January 23, 2019
Dear Flint Hill School Families,
I hope everyone had a tremendous long weekend and a chance to reflect on Dr. Martin Luther King Jr.’s commitment to service. While I know it was cold, and many of us may have spent the holiday clustered inside or at home, I found myself thinking through Dr. King’s commitment to others and the need to bring people together. That concept led me to become fixated on the word “team.” Whether it is working as a team to provide service in some charity work, belonging to groups that we have here at school, at our places of worship, or the athletic teams, I feel that everything we do keeps coming back to the idea of teamwork.
The terms “team” and “teamwork” cover a lot of ground, but the concepts are straightforward; I identify with them at all times. Maybe these words resonate with me so much because of the many years I spent as a coach. In fact, Head Varsity Basketball Coach and Director of the Upper School Rico Reed often says that “teamwork makes the dream work.” I know I have always valued quotes and comments that bring these ideas to life. It was Michael Jordan who once said, “Talent wins games, teamwork wins championships.” And Helen Keller said, “Alone we can do so little, together we can do so much.”
Here at Flint Hill, teamwork and collaboration are embedded in everything we do. For example, when we tell the story of why the husky is our mascot, with its nod to the Iditarod race and all that it entails, or when we light the lantern at the beginning of school year, all of these stories center around the concept of teamwork. In all three divisions, we talk about how we are all “pulling the sled” together. And with that process comes an enormous responsibility — the responsibility for each member, the responsibility to work together, and the responsibility to value what each teammate can bring to the table.
We see this mindset at work here on an everyday basis, from group projects in our classes and athletic teams to faculty meetings and music groups. We take great pride in cheering our teams on, and we love to follow and support them. We scream “Go Huskies!” as we enjoy watching members of our team, our extended school family, perform. Many years ago, Andrew Carnegie stated, “Teamwork is the ability to work together toward a common vision. The ability to direct individual accomplishments toward organizational objectives. It is the fuel that allows common people to attain uncommon results.” Here at Flint Hill, we talk about our vision all the time — when you combine that with our emphasis on teamwork, the result is success on so many fronts.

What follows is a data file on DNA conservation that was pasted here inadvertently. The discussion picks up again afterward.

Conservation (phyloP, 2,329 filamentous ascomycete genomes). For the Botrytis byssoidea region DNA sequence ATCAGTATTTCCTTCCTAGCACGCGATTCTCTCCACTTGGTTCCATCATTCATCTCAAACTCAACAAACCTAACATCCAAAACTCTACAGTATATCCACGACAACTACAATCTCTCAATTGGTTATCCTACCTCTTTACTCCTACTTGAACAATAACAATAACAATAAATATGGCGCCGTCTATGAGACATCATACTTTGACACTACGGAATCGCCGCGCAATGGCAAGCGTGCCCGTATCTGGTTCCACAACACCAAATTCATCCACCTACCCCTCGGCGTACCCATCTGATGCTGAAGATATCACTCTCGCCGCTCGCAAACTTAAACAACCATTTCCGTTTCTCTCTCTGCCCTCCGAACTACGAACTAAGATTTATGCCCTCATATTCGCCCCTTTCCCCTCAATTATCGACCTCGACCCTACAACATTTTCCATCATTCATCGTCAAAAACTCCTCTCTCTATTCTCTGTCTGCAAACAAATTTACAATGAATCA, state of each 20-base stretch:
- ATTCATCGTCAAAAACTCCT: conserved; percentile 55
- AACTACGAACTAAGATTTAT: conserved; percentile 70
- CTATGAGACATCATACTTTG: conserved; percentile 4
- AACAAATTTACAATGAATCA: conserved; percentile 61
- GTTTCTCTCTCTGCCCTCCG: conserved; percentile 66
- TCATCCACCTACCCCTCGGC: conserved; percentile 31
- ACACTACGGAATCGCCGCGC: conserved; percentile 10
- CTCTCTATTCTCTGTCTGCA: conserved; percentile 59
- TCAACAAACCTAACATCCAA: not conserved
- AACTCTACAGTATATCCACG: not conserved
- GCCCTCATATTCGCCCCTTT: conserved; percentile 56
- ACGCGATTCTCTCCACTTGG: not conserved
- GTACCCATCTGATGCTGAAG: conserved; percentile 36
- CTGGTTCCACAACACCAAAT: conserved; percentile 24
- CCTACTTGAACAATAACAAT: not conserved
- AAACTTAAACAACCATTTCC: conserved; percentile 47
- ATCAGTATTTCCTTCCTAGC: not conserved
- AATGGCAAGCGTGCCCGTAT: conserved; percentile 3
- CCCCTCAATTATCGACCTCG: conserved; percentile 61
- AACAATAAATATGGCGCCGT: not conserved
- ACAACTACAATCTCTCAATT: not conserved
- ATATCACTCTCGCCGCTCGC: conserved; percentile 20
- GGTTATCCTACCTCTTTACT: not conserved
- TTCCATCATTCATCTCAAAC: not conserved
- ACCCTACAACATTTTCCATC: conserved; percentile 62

This weekend, we will have a chance to see and hear about a lot of teams. Winterfest gives us the opportunity to cheer on our basketball teams. Here is a link to the full schedule of the day. We also will have activities for our young Huskies, lots of food, special events, and see our collective teamwork in action, with a special announcement at 6:00 pm. We are going to make Flint Hill history on Saturday night! A great deal of work has been put forth already by so many people, and while there is still work to be done, we are excited to share some great news with our entire school community. I hope that you will join us. Saturday night will be one of those times that we all look back on and remember as a significant moment in Flint Hill’s journey, and we are going to do it as a team!
So join us on Saturday! Let’s all think about the word “team” and what it means to us as a school family. I look forward to seeing you this weekend. I thank you for being a part of our team, and I look forward to the excitement as our team reaches new inspirational, transformative heights.
Best wishes to you!
John M. Thomas
About the Headmaster
Since 2005, John Thomas has served as Flint Hill’s Headmaster. He is a graduate of the McDonogh School in Baltimore, Maryland, and holds degrees from Randolph Macon College and Towson University, with a certificate in school psychology from the State of Maryland. He is the co-author of “Psychodiagnostic Evaluation of Children: A Casebook Approach,” and has articles published in the book “Parenting Teens: Collected Essays by Independent School Educators,” published by the Secondary School Admission Test Board. John has served on the Board of Trustees for the Virginia Association of Independent Schools (VAIS) and the Association of Independent Schools of Greater Washington (AISGW) and is a current Board member for Emerging Scholars. He and his wife Emily, a former teacher, have three grown sons and five very energetic grandchildren.